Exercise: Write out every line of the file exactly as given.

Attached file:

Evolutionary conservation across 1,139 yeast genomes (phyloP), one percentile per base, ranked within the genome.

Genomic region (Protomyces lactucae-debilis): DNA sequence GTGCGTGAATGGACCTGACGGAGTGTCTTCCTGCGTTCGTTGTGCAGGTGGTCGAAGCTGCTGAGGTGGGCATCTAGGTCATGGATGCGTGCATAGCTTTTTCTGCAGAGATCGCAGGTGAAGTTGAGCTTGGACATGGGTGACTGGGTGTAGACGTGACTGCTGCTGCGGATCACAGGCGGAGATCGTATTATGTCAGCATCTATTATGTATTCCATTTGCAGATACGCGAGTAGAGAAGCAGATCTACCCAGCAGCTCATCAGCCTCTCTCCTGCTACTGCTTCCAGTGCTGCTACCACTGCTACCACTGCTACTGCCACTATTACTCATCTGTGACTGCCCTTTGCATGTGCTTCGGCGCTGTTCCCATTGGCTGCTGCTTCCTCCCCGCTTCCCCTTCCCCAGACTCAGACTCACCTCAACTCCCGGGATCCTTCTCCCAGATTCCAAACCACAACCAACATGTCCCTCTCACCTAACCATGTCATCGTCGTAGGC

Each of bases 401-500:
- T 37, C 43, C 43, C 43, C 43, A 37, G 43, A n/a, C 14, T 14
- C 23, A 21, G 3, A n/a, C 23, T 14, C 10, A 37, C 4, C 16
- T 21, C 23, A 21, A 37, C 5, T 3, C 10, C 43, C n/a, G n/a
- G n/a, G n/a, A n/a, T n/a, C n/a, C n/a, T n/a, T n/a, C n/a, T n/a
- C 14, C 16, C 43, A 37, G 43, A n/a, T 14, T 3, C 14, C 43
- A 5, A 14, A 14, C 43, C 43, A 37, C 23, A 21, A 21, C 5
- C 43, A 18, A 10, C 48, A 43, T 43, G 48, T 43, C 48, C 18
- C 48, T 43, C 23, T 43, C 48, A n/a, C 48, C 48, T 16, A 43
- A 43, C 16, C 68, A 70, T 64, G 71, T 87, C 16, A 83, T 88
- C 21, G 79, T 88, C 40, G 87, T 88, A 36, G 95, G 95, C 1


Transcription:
Evolutionary conservation across 1,139 yeast genomes (phyloP), one percentile per base, ranked within the genome.

Genomic region (Protomyces lactucae-debilis): DNA sequence GTGCGTGAATGGACCTGACGGAGTGTCTTCCTGCGTTCGTTGTGCAGGTGGTCGAAGCTGCTGAGGTGGGCATCTAGGTCATGGATGCGTGCATAGCTTTTTCTGCAGAGATCGCAGGTGAAGTTGAGCTTGGACATGGGTGACTGGGTGTAGACGTGACTGCTGCTGCGGATCACAGGCGGAGATCGTATTATGTCAGCATCTATTATGTATTCCATTTGCAGATACGCGAGTAGAGAAGCAGATCTACCCAGCAGCTCATCAGCCTCTCTCCTGCTACTGCTTCCAGTGCTGCTACCACTGCTACCACTGCTACTGCCACTATTACTCATCTGTGACTGCCCTTTGCATGTGCTTCGGCGCTGTTCCCATTGGCTGCTGCTTCCTCCCCGCTTCCCCTTCCCCAGACTCAGACTCACCTCAACTCCCGGGATCCTTCTCCCAGATTCCAAACCACAACCAACATGTCCCTCTCACCTAACCATGTCATCGTCGTAGGC

Each of bases 401-500:
- T 37, C 43, C 43, C 43, C 43, A 37, G 43, A n/a, C 14, T 14
- C 23, A 21, G 3, A n/a, C 23, T 14, C 10, A 37, C 4, C 16
- T 21, C 23, A 21, A 37, C 5, T 3, C 10, C 43, C n/a, G n/a
- G n/a, G n/a, A n/a, T n/a, C n/a, C n/a, T n/a, T n/a, C n/a, T n/a
- C 14, C 16, C 43, A 37, G 43, A n/a, T 14, T 3, C 14, C 43
- A 5, A 14, A 14, C 43, C 43, A 37, C 23, A 21, A 21, C 5
- C 43, A 18, A 10, C 48, A 43, T 43, G 48, T 43, C 48, C 18
- C 48, T 43, C 23, T 43, C 48, A n/a, C 48, C 48, T 16, A 43
- A 43, C 16, C 68, A 70, T 64, G 71, T 87, C 16, A 83, T 88
- C 21, G 79, T 88, C 40, G 87, T 88, A 36, G 95, G 95, C 1